Where is the respect?

“You can’t shoot here!” she yelped as she saw me setting up my tripod.
Wrapped in a glossy pink jacket, the child was a little over 10 and rushed out of the wee store that stood in the growingly desolate neighborhood of Xingping Lane (星平里). With the surrounding houses slowly flattened, the family who owned the store was packing up as well.
As the neighbors mentioned later, the girl’s parents worked during the day and she was cared for during the day by her grandparents.
“It’s much too bright here,” the plucky girl pointed at the sky. “I know, because the light will spoil the photo.”
Surrounded by a few elder aunties, the typical crowd in any dying neighborhood, she repeated herself firmly like an expert addressing an audience.
“I know because I’ve used a camera before. I know how to photograph.” She concluded authoritatively, hands on hip.
Wearing a pink towel turbaned around her head, she looked adorable and I told her so.
Her grandmother laughed and said the young one had gone swimming earlier. She coaxed the child indoors to dry her hair.
That’s when things got ugly.
“Get away from me! I don’t want to take it off! Leave me alone!”  the girl shouted at her grandmother, running indoors.
The group of us stared through the store window at the spectacle.
Her grandmother argued that walking around with wet hair was not healthy, a common Chinese belief and tried to tug the turban off.
The girl shoved at her grandmother and screamed. “Who cares what you say? Get out of here! Get out of here!!”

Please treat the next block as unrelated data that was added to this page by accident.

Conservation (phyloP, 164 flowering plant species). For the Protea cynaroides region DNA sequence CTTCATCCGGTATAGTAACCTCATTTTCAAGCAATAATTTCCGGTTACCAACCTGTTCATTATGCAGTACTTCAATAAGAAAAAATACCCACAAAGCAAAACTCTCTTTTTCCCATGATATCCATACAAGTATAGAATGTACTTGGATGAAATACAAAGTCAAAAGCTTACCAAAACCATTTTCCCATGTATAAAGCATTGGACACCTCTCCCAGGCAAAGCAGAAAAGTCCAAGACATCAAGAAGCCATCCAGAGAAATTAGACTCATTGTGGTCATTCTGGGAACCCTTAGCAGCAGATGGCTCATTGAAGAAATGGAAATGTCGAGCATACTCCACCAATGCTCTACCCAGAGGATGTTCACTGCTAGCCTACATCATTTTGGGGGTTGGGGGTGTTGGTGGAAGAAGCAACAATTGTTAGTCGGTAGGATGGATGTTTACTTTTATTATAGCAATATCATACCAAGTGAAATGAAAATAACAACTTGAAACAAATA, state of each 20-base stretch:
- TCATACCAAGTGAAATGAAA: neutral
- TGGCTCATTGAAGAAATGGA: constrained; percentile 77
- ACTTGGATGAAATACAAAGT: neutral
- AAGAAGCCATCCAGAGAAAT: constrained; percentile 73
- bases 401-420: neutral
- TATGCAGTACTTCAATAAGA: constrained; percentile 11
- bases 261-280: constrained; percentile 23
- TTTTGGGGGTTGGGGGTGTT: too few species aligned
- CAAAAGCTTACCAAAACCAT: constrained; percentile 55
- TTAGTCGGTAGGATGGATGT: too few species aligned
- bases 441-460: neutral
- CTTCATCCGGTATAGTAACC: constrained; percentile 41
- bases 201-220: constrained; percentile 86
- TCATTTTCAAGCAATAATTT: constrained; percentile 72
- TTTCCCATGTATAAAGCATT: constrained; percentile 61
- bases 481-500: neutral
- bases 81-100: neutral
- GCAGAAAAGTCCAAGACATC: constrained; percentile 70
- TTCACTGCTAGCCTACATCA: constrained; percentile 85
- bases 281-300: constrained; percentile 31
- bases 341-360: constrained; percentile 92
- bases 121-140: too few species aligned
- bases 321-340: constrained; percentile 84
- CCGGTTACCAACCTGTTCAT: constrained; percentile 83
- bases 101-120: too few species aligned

Her grandmother chuckled in a helpless way and ambled out. Defiant, the girl glared at all of us.
Riled by this act of complete disrespect, I snapped uncontrollably. You can’t speak to your elders like that, I said. A neighbor shook her head, clucking at the child’s behavior.

The petulant child vibrated in anger at my remark and the general disapproval of the adults. In retaliation, she pushed over a nearby bicycle into a heap and stormed into another room.

“Always like this. Uncontrollable,” muttered a neighbor as she walked away.
The grandmother settled into a chair, lit a cigarette and smoked quietly. 
A half hour passed by, I photographed the sole shikumen standing and took several portraits of curious residents. The girl, hair toweled dry and tumbling, strode out toward me.
“I want to take a photograph,” she demanded, insisting she knew how to operate a camera. 

I looked at her pale face where hot tears had dried, recalling her trembling lips as she absorbed our earlier censure. Her innocence and vulnerability softened me.
“Maybe if you apologized to your grandmother for shouting at her.” I said quietly. 
Eyes flashing, she stared at me coldly, her shift in expression so swift it was unsettling. I feared she would habor this resentment for years to come.

Without a word, she stepped back into her home and slammed the door in finality.
Meanwhile, her grandmother lit another cigarette and continued smoking in the bright sun.



  • Reply November 1, 2013


    That’s sad…

    • Reply November 1, 2013

      Sue Anne

      I was very angry, wouldn’t you be?

  • Reply November 3, 2013


    Indeed such common sights are seen in Shanghai when I last went there for my internship last year… It hurts yet angers me so much whenever I witness such cases!

  • Reply November 5, 2013


    Blame it on the one child policy.

    (BTW welcome back, Sue Anne, your website anyway.)

    • Reply November 5, 2013

      Sue Anne

      Thanks very much! Glad to have you back as well, doing my best to serve the people!

Leave a Reply

Time limit is exhausted. Please reload the CAPTCHA.